In the long-term, we hope to restore our company work environment to what it was with the necessary changes to maintain safety. We have continued to provide our best service to our clients through the pandemic, and will continue to do so in the future.
What is the best piece of advice you can offer to other firms on how to deal with what is happening right now?
Be as flexible as possible, and be open to any change. No one has dealt with a situation like this before and we are all figuring it out together. If you had told me five months ago I would still be working productively from home now, I would not have believed you. No one knows what comes next, so we need to remain flexible with the circumstances and each other.
Give us a rundown of what you are seeing out there.
I see a lot more research and development projects on the boards, such as laboratories and healthcare facilities.
With the need for scientists, testing and vaccine research, we received essential working permission.
What is the biggest issue today related to the construction side of the business?
As a designer, the hardest thing for me has been the lack of physical contact with materials. It is crucial to be able to touch and see materials when selecting them for a design. Now that we do not have access to our materials library, we have lost that sensory experience when designing.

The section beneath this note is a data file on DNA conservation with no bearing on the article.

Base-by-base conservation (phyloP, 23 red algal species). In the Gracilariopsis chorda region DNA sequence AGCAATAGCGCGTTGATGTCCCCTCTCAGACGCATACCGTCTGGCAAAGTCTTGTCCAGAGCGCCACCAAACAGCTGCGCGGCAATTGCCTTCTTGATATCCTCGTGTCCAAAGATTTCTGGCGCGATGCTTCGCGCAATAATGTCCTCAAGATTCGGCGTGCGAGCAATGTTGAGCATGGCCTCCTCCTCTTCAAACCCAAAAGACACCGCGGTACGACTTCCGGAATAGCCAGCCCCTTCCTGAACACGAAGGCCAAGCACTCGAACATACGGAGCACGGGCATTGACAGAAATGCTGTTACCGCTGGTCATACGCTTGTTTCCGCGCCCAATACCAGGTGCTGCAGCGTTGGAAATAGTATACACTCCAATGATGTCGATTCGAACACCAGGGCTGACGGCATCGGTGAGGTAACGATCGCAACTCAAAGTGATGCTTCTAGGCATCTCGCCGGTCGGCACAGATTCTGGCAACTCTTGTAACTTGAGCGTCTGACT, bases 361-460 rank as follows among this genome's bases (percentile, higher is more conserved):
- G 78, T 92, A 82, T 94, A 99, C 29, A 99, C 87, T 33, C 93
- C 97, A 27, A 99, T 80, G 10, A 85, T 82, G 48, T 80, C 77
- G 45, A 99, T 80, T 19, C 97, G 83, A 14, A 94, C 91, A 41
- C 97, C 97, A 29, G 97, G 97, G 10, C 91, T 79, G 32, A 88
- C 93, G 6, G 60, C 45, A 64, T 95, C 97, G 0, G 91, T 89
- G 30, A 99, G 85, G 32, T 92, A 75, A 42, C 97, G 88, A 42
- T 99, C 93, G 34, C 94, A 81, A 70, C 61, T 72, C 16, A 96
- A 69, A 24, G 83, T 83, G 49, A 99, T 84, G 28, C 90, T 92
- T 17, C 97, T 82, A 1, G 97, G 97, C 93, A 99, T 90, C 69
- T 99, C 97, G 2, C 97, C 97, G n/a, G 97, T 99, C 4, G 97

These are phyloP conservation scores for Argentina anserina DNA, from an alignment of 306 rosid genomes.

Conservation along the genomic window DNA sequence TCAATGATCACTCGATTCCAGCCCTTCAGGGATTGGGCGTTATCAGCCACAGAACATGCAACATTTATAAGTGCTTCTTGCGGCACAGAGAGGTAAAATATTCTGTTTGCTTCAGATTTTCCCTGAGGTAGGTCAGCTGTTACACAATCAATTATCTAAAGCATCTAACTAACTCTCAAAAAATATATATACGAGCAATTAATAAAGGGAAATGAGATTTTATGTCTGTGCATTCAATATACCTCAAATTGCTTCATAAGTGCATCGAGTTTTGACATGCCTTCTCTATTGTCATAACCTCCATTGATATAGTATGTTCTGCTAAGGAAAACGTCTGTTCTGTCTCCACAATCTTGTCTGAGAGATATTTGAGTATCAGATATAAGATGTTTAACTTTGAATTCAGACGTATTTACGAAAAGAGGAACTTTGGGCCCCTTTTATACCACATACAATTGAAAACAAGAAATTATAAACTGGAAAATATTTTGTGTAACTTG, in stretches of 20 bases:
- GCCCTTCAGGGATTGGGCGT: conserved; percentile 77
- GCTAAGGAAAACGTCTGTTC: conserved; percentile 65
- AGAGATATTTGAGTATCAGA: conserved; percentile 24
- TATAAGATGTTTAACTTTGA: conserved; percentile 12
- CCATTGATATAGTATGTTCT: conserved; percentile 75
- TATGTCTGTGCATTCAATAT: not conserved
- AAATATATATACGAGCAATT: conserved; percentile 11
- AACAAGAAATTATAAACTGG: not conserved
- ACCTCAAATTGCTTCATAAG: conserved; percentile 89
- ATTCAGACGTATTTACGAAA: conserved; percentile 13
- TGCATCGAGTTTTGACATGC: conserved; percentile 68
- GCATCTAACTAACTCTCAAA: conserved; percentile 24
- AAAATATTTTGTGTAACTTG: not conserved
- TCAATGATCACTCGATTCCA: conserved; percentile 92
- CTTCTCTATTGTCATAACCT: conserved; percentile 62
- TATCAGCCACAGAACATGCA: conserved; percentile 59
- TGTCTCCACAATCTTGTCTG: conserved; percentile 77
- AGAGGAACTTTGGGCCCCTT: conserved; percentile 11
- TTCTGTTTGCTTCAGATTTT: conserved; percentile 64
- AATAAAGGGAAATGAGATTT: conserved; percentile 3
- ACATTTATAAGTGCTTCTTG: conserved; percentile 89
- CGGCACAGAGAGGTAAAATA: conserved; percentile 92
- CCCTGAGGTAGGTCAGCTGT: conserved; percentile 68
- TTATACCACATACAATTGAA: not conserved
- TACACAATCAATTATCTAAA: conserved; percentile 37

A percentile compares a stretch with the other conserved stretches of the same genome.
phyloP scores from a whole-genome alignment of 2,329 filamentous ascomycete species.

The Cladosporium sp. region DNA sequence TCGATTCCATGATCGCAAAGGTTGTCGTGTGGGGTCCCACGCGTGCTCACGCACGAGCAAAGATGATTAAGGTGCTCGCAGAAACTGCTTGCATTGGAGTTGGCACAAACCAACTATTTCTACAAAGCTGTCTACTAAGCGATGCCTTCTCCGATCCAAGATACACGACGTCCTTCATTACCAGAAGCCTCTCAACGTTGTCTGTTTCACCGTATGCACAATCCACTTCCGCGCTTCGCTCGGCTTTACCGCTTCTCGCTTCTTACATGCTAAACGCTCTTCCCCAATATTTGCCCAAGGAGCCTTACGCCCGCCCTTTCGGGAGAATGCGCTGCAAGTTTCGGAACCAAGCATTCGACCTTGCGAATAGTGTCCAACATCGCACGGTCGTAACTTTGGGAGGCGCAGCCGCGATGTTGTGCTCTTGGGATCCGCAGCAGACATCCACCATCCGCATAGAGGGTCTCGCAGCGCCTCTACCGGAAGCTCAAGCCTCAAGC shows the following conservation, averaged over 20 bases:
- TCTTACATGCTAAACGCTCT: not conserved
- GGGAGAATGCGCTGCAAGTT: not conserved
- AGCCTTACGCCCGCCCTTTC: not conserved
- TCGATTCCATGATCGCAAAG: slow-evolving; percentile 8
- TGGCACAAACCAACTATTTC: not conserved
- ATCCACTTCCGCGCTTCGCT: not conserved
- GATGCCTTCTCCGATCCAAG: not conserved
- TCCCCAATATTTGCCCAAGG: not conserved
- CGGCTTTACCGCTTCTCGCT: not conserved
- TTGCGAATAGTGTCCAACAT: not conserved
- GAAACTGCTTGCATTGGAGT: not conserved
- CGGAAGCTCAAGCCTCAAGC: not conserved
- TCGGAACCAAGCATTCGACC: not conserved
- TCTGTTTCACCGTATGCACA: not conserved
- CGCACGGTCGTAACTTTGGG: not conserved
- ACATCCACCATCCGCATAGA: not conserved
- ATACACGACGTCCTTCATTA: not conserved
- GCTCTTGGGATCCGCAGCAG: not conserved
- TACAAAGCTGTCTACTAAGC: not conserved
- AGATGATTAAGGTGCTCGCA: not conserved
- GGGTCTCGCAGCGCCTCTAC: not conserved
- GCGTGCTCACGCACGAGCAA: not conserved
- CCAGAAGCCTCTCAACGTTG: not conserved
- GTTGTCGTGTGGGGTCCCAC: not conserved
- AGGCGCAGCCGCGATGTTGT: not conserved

What about the continued importance of sustainability today. What are you doing?
Sustainability and environmental responsibility is important to MBH at its core. We introduce sustainable design elements in every one of our projects. At the end of the day, it is up to the client to provide financial support for sustainable choices.
What type of opportunities do you see moving ahead?
Laboratories and health care.
What are some of the things you expect to see if and when we get back to any type of normalcy?
I think that a flexible work environment for our employees will be critical, I do not see everyone being in the office five days a week when we reopen the office fully.
From what you are seeing out there, how would you say the industry is handling construction in this new landscape?